The lifetime risks for a female with only amyloidosis are 8.4% for a 90-year-old and 29.3% for a 65-year-old, but persons younger than 85 years with mild cognitive impairment, amyloidosis, and neurodegeneration have lifetime risks of AD dementia greater than 50%.
Ron Brookmeyer, PhD, MS
The lifetime risks of Alzheimer disease (AD) dementia vary considerably by age, gender, and the preclinical or clinical disease state of the individual, according to a new analysis.
Findings revealed that, for example, a 60-year-old woman without any biomarkers for AD has about a 20% chance of developing AD dementia, while a woman of the same age with biomarkers that already has shown some decline in memory and thinking skills would have a 96% chance.
“Lifetime risk estimates can help doctors and other health care providers evaluate whether or not a positive screening test means a patient is likely to develop Alzheimer’s disease dementia,” Ron Brookmeyer, PhD, MS, a professor of biostatistics at the UCLA Fielding School of Public Health, said in a statement. “These estimates may reassure some people that despite testing positive on screening tests, their chances of developing Alzheimer’s disease dementia are low.”
Brookmeyer told MD Magazine that these data imply that biomarkers should be interpreted cautiously. Ultimately, he said that they should provide some clarity to the clinical interpretation of screening results to patients, which could provide some assurance.
“Most [biomarkers] are being used for research purposes and haven’t largely entered the clinical arena, although they will as they become more specific and sensitive,” he said. “These lifetime risks help put into perspective what a positive biomarker would mean from a clinical point of view.”
Brookmeyer and doctoral candidate Nada Abdalla used a multistate model for the progression of AD through its preclinical and clinical stages to conduct the study. Transition rates were determined included 1541 patients from the Mayo Clinic Study of Aging and another including 353 patients with MCI, amyloidosis, and neurodegeneration, and 222 with mild cognitive impairment (MCI) and neurodegeneration.
There were 7 states of AD used to examine the lifetime risk at 5-year intervals from ages 60 to 90 years. They were as follows: State 1, normal; State 2, amyloidosis; State 3, neurodegeneration; State 4, amyloidosis and neurodegeneration; State 5, AD MCI with neurodegeneration and amyloidosis; State 6, AD MCI with neurodegeneration; State 7, AD dementia.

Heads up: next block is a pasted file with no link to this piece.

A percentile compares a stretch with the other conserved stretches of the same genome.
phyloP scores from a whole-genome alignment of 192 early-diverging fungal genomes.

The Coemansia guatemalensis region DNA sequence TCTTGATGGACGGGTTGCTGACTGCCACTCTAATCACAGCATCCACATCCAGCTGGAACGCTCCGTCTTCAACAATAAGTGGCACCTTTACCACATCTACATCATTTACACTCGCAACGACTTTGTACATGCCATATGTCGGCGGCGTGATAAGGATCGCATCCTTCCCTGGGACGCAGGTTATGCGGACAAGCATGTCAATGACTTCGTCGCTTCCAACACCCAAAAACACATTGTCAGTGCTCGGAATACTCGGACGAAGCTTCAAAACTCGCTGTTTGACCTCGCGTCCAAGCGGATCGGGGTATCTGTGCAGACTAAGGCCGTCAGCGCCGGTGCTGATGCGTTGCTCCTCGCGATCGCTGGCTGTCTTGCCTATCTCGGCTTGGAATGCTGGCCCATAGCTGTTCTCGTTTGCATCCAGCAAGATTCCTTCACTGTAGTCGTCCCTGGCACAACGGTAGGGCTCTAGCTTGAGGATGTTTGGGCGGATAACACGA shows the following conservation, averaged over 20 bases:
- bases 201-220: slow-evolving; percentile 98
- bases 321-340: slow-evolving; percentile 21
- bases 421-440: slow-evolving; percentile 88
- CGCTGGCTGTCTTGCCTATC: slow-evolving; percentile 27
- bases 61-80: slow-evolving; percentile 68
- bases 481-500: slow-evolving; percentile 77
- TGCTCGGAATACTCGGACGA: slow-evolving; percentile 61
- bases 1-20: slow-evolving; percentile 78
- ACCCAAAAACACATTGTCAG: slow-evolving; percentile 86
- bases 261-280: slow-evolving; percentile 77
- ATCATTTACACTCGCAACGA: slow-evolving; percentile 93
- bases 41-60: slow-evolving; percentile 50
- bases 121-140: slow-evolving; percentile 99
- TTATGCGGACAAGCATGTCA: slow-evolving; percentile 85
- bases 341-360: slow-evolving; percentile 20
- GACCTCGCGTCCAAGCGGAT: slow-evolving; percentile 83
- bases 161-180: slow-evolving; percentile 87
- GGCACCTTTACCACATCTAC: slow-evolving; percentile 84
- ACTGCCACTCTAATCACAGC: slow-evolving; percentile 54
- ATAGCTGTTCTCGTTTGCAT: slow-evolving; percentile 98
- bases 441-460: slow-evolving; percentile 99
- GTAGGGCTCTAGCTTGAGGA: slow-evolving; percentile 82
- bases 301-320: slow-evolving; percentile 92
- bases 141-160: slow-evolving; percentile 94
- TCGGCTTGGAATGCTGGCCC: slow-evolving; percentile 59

The results showed that the lifetime risks of AD dementia for both women and men were similar at each age and increased by disease state in the following order: State 1, State 3, State 2, State 4, State 6, and State 5.
When comparing lifetime risks by age and gender, regardless of preclinical or clinical states, finding that women had an overall higher risk of AD dementia. For women and men, respectively, the risk at age 60 was 24.4% (95% CI, 13.1—39.8) and 17.6% (95% CI, 9.0–30.8), at age 70 was 26.2% (95% CI, 14.3–41.9) and 19.9% (95% CI, 10.3–33.7), at age 80 was 27.7% (95% CI, 15.7–39.5) and 21.8% (95% CI, 11.9–34.7), and at age 90 was 23.2% (95% CI, 14.0–33.2) and 18.2% (95% CI, ­­10.6–27.0).
“Some of these numbers actually show that the risks can get very high, particularly if they have early clinical symptoms, like MCI,” Brookmeyer said. “For example, a 70-year-old male with only amyloid is at 20% lifetime risk. You add neurodegeneration and it climbs to 31%. But if you add MCI on top of that, the risk climbs to 86%.”
The presence of preclinical disease was not found to necessarily hint at a high likelihood of AD dementia. For example, a 90-year-old woman in State 2 has a lifetime risk of AD dementia of 8.4% compared with a 29.3% lifetime risk for a 65-year-old in State 2—explained by a shorter life expectancy for the 90-year old. According to Brookmeyer and Abdalla, MCI in the presence of both amyloidosis and neurodegeneration presents a lifetime risk of at least 50% for all ages ≤85 years.
Brookmeyer said that the most surprising finding was how low the lifetime risk related to the presence of the preclinical biomarker amyloid was. “We always hear about amyloid and when we looked at this, [we realized] it’s not what you might first think it means in terms of what your risks are. You’re more likely to not have dementia than you are,” he said.
A previous study from Brookmeyer and colleagues revealed that the prevalence of AD is expected to more than double by 2060—estimating that 15 million will have the condition in the US. Although that study did reveal that 47 million Americans have the preclinical signs of AD without clinical indications, “actually many of these people may never progress to clinical disease in their lifetime,” Brookmeyer said.
The study, “Estimation of lifetime risks of Alzheimer’s disease dementia using biomarkers for preclinical disease,” was published in Alzheimer’s & Dementia: The Journal of the Alzheimer’s Association.
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